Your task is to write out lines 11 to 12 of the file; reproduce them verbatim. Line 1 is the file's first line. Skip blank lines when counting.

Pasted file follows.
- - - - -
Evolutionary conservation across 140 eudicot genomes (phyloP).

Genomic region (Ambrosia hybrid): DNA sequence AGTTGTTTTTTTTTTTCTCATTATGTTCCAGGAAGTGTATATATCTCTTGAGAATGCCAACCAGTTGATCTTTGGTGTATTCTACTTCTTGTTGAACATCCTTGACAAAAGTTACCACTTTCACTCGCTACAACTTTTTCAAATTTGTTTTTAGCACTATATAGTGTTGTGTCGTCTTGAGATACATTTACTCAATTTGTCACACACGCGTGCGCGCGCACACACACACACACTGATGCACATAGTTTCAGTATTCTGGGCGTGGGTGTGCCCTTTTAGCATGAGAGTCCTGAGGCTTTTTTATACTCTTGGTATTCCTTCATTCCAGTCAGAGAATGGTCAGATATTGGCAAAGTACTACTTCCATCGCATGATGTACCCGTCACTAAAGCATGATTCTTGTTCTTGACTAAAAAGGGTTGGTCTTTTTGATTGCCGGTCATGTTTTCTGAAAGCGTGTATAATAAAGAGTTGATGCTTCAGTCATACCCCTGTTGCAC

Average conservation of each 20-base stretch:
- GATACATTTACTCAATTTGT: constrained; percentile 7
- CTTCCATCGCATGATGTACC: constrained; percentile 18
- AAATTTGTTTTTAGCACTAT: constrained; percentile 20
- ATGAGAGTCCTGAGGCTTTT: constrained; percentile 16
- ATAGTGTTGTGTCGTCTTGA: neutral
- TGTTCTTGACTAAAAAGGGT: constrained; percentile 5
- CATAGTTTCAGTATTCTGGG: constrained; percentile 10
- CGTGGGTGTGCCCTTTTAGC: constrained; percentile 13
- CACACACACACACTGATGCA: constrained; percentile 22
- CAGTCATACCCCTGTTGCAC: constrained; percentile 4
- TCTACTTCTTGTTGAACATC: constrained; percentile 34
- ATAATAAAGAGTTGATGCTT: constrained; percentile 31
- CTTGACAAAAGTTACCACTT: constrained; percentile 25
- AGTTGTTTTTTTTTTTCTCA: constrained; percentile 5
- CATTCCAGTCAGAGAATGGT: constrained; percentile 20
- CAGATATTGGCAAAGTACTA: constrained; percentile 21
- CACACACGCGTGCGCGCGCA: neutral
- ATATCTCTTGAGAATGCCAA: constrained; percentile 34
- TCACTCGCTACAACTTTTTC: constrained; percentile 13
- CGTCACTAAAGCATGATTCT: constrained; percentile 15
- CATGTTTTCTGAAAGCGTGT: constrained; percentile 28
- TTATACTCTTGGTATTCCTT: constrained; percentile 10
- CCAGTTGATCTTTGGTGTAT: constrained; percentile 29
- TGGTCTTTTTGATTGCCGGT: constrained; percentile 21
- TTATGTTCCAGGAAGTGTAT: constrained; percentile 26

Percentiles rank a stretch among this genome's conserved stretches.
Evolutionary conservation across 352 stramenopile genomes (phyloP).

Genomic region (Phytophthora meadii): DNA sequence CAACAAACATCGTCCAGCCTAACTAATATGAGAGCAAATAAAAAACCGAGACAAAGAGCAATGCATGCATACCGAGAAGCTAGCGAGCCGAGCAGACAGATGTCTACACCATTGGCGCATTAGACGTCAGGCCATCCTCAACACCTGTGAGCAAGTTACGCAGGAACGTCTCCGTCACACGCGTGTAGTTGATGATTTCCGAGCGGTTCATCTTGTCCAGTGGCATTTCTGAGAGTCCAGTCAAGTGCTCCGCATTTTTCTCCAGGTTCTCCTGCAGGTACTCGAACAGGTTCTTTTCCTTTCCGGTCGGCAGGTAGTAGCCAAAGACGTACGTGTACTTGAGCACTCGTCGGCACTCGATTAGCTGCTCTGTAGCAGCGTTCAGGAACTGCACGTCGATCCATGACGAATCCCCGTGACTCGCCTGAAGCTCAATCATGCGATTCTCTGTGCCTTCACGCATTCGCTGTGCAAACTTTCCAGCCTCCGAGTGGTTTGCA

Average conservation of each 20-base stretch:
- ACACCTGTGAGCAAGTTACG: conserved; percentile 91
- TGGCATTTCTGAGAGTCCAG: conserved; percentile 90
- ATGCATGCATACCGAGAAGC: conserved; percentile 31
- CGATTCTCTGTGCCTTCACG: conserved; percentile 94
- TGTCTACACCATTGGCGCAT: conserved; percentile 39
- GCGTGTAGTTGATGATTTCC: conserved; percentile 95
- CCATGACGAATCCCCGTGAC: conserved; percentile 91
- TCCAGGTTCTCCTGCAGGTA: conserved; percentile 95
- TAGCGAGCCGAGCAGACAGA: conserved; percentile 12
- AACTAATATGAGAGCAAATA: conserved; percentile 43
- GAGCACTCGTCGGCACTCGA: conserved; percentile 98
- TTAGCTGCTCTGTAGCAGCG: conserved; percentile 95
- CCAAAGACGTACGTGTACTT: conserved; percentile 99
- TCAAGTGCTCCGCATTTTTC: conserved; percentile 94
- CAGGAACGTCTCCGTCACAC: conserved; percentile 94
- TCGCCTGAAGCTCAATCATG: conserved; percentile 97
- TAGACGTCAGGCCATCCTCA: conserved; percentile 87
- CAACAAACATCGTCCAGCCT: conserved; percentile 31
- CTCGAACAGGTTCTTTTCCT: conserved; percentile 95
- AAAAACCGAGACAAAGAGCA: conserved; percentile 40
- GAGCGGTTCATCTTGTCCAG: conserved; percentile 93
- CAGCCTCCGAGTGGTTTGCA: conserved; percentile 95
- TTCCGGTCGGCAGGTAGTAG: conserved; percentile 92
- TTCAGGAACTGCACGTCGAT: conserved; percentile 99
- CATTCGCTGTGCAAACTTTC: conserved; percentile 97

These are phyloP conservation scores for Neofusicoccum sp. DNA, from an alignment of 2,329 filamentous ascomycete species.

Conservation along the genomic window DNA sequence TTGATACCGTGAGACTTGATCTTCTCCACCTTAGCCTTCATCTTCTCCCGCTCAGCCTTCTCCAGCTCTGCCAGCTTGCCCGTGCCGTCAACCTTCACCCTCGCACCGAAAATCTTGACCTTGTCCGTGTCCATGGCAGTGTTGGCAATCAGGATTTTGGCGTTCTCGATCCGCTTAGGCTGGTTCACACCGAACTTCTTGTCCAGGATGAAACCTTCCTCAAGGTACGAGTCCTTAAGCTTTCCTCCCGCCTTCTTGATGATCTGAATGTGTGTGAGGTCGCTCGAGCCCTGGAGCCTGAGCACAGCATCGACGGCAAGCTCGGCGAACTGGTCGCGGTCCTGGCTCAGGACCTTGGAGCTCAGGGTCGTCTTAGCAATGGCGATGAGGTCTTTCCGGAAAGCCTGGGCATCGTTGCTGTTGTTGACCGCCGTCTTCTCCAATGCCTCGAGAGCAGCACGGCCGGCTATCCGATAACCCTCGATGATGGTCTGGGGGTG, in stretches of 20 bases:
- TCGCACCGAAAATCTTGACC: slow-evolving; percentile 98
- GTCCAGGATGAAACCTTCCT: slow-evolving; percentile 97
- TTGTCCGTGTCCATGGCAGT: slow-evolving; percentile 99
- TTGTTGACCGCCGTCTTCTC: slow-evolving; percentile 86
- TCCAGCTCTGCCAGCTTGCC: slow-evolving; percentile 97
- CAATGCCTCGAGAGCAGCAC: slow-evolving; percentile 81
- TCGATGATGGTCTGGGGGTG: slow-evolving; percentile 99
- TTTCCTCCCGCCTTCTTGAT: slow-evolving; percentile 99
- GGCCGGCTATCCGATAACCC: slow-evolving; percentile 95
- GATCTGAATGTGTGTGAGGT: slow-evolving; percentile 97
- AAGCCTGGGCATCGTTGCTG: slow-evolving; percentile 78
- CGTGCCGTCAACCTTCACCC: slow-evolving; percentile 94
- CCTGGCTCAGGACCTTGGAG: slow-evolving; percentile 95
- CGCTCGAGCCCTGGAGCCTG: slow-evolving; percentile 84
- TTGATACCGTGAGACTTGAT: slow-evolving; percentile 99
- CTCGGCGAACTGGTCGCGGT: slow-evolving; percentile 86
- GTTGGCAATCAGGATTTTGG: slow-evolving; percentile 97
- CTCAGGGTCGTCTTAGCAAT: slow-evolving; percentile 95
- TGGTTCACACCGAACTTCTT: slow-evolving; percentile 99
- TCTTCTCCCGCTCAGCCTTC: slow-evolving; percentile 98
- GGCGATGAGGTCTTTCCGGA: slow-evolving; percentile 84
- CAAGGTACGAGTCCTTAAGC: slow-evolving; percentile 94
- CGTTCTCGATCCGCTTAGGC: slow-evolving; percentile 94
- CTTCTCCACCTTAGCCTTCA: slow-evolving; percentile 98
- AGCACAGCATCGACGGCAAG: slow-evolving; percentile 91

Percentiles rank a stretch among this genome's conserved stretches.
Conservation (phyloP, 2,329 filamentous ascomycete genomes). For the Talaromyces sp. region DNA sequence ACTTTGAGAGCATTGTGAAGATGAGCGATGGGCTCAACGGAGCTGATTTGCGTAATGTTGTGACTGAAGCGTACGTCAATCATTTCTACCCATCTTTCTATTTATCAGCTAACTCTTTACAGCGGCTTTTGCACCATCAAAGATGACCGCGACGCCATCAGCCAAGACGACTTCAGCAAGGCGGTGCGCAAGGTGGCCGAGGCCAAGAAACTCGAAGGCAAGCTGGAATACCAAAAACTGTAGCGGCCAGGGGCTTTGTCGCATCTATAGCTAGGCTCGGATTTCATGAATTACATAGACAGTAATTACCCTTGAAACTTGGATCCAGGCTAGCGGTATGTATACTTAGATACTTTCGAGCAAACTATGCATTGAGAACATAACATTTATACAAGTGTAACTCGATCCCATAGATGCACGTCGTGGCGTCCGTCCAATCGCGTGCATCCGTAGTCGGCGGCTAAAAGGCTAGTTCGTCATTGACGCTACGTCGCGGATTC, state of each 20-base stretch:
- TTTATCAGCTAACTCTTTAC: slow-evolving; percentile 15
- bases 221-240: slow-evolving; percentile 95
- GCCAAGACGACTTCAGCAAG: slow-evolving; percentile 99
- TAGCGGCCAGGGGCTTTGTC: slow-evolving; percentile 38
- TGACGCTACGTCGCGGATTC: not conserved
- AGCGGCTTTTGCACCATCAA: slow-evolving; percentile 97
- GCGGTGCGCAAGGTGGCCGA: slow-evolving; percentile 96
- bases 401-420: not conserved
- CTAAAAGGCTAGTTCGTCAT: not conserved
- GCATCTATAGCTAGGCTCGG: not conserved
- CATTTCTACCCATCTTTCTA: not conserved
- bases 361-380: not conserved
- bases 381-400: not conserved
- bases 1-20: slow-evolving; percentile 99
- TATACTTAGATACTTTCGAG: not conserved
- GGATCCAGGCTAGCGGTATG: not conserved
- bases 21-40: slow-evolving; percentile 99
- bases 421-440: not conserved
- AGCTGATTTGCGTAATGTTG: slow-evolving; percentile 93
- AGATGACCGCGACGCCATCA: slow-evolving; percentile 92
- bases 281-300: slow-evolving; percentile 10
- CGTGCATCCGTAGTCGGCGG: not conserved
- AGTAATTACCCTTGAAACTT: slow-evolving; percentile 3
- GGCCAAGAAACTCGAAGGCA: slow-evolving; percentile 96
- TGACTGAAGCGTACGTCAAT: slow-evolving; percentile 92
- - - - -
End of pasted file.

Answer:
- CGTGGGTGTGCCCTTTTAGC: constrained; percentile 13
- CACACACACACACTGATGCA: constrained; percentile 22